I wouldn't use a cleaning product other than actual brake cleaner on the rotors. While the part referenced is not the part in contact with the pads, overspray can affect and reduce brake performance. Furthe,r some chemicals ignite under the heat and can even enbrittle the rotor metal.
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post #6 of 10 Old 03-09-2015, 11:54 AM
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Guess I have to be the odd one out. I recommend that you use a fine sandpaper of the type intended for wood working rather than for metal. The reason is that carborundum and similar metal types are more likely to embed abrasive into the surface of the disk. Rub in a circular fashion around the rotor such that the scratches are not parallel with the rotor's wear/exterior. I recommend cleaning with a cloth dampened with brake cleaner and that the pads be similarly treated. Following this, proceed with the pad brake in recommended by the pad manufacturer.

If you embed the iron oxide from the rust into the pad and disk surface, you will not produce the intended disk and pad friction surfaces. An additional problem is that the iron oxide/rust embeded into the pad is likely to increase rotor wear beyond that expected. If unable/unwilling to remove the caliper, the procedure can still be performed by prying the pads back from the rotor.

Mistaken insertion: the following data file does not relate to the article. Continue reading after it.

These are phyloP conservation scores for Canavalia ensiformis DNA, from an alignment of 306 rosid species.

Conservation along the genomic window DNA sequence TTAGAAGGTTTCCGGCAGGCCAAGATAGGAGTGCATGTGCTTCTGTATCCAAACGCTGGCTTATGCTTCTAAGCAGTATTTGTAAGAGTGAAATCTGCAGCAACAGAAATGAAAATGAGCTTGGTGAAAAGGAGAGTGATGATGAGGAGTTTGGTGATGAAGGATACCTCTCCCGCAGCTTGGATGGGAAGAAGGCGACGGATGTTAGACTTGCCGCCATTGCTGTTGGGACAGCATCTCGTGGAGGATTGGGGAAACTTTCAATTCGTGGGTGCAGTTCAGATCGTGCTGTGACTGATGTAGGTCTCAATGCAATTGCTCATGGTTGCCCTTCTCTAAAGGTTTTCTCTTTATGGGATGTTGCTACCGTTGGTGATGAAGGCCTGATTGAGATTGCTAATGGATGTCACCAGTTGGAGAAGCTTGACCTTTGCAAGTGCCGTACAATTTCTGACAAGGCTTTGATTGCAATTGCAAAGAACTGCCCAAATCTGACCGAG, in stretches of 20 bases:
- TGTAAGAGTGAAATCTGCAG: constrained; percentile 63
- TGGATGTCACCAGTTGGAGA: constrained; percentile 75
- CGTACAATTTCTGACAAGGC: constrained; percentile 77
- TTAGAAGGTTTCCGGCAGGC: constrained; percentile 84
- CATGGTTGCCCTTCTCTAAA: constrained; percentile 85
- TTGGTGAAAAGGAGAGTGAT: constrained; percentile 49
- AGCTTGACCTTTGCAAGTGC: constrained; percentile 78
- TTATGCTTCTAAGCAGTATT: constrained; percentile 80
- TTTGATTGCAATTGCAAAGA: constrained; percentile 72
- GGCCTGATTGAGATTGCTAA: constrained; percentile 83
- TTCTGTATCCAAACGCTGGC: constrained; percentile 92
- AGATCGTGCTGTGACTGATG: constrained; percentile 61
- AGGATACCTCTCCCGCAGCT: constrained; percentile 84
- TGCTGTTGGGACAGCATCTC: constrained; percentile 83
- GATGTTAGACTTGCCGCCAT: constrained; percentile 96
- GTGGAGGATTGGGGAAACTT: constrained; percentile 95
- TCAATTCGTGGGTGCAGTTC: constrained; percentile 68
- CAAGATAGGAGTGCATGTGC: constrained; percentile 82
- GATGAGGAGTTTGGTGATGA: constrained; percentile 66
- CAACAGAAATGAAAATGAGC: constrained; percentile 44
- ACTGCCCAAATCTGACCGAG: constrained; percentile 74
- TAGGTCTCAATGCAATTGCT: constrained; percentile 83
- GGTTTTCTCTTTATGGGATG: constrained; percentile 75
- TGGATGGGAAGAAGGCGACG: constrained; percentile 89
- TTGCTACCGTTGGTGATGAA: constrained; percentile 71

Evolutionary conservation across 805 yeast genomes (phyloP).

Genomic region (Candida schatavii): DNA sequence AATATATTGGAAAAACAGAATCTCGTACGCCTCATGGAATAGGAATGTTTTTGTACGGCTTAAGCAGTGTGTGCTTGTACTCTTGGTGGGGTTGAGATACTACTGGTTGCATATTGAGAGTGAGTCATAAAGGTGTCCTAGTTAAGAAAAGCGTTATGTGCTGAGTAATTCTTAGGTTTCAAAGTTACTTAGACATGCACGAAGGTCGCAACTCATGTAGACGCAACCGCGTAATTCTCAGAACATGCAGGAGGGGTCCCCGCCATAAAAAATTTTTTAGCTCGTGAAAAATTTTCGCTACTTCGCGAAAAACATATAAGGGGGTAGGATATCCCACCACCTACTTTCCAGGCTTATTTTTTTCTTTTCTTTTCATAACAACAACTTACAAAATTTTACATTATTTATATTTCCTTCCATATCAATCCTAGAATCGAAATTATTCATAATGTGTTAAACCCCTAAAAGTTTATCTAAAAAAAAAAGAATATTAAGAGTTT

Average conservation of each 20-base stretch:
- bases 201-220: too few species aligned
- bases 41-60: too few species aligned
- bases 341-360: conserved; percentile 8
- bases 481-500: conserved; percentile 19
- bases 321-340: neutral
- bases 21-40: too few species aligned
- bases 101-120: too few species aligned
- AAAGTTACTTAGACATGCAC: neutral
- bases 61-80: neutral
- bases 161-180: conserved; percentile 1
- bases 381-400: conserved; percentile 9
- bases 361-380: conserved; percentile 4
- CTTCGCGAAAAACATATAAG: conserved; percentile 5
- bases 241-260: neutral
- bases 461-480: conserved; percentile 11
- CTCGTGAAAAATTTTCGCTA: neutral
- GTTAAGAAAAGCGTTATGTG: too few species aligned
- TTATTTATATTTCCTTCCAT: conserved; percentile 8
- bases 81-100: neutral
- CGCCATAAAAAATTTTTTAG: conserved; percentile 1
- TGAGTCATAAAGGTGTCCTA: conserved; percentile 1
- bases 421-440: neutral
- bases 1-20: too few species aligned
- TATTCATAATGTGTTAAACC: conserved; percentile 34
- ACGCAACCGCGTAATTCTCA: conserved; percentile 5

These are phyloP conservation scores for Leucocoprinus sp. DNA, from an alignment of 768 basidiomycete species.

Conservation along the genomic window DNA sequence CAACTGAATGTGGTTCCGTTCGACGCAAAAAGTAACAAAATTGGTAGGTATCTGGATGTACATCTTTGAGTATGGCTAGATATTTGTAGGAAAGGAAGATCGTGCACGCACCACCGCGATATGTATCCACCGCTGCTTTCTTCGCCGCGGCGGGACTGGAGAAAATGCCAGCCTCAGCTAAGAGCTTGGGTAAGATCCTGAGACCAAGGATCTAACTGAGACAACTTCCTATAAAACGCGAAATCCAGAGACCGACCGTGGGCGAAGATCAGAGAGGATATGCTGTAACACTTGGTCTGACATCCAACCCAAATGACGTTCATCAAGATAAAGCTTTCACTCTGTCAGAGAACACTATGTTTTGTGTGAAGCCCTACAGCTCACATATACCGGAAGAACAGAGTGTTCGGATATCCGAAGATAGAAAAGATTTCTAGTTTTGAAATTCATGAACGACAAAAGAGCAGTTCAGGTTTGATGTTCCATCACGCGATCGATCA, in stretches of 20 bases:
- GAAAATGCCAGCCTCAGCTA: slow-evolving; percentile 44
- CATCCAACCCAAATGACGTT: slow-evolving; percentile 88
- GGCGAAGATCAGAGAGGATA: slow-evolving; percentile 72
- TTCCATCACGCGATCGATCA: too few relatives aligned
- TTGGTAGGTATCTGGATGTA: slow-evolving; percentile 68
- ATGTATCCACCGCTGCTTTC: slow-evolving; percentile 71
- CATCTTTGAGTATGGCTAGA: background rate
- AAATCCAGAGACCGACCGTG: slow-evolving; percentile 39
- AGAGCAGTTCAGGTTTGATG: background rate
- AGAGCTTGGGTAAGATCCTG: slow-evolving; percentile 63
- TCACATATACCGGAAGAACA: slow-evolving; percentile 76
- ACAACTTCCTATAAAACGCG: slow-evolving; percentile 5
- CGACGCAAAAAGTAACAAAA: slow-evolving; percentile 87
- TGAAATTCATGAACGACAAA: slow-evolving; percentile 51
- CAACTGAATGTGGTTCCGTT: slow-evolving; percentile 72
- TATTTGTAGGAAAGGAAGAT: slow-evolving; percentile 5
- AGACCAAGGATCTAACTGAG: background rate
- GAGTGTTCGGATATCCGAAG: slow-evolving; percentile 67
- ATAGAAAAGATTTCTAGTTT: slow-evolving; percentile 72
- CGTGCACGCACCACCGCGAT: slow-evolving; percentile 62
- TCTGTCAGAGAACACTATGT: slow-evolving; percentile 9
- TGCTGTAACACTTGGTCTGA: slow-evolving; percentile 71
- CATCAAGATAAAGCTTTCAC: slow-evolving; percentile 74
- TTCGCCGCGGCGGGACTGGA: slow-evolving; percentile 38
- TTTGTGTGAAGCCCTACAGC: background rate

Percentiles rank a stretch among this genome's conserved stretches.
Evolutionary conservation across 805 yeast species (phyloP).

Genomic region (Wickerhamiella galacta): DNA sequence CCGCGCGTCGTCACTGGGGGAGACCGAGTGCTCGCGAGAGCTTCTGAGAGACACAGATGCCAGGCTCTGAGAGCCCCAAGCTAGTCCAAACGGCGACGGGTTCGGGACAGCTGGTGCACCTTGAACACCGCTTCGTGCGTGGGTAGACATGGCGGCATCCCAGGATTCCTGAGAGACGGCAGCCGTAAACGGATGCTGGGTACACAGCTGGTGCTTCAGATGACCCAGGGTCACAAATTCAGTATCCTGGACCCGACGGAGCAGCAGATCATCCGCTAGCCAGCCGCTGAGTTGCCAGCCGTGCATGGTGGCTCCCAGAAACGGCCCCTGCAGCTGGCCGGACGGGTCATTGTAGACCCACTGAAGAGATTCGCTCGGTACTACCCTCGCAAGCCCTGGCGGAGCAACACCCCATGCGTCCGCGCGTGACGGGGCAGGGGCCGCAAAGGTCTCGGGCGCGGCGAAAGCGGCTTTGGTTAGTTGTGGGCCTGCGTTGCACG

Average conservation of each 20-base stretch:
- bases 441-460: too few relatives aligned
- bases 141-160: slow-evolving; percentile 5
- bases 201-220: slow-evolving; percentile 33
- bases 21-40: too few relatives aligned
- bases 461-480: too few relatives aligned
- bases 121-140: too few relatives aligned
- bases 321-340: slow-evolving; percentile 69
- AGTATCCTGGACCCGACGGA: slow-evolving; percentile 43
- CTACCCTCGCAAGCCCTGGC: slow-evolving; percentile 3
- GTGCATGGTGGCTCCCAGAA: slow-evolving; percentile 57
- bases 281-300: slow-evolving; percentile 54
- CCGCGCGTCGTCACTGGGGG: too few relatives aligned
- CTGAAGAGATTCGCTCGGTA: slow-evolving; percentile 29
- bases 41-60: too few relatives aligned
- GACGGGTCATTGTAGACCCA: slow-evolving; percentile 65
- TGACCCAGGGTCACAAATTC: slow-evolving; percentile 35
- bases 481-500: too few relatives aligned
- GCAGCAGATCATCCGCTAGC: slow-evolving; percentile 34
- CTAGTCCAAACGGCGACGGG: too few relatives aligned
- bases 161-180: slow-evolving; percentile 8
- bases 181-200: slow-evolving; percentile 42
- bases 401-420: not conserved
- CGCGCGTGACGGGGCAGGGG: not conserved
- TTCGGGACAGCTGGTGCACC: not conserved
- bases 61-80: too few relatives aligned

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post #7 of 10 Old 03-09-2015, 05:53 PM
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Regrets if this post is off-topic:

Installed 320-mm rotor; used OEM pads. Riding partner (now, 60,000 miles on his '08) installed an oversize rotor also, but used Galfer Green pads.

Comparing the two rotors after some miles, mine looked like a 78 rpm phonograph record (young folks, find some ancient senior citizen to explain, "phonograph record"); grooved, as it were. His was relatively smooth.

Thus, I changed to Galfer Green. Wear faster, but . . . stop fine. "Kinder and gentler" than OEM pads, IMHO; YMMV!

More irrelevancy, perhaps--steel-braided front brake line improved caliper responsiveness; verified by calibrated seat-of-the-pants!

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post #8 of 10 Old 03-09-2015, 06:33 PM
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I'm on guard when I read your posts so you didn't catch me out this time. I'd definitely have sprayed my lap top with coffee if hadn't been prepared.

Funny post!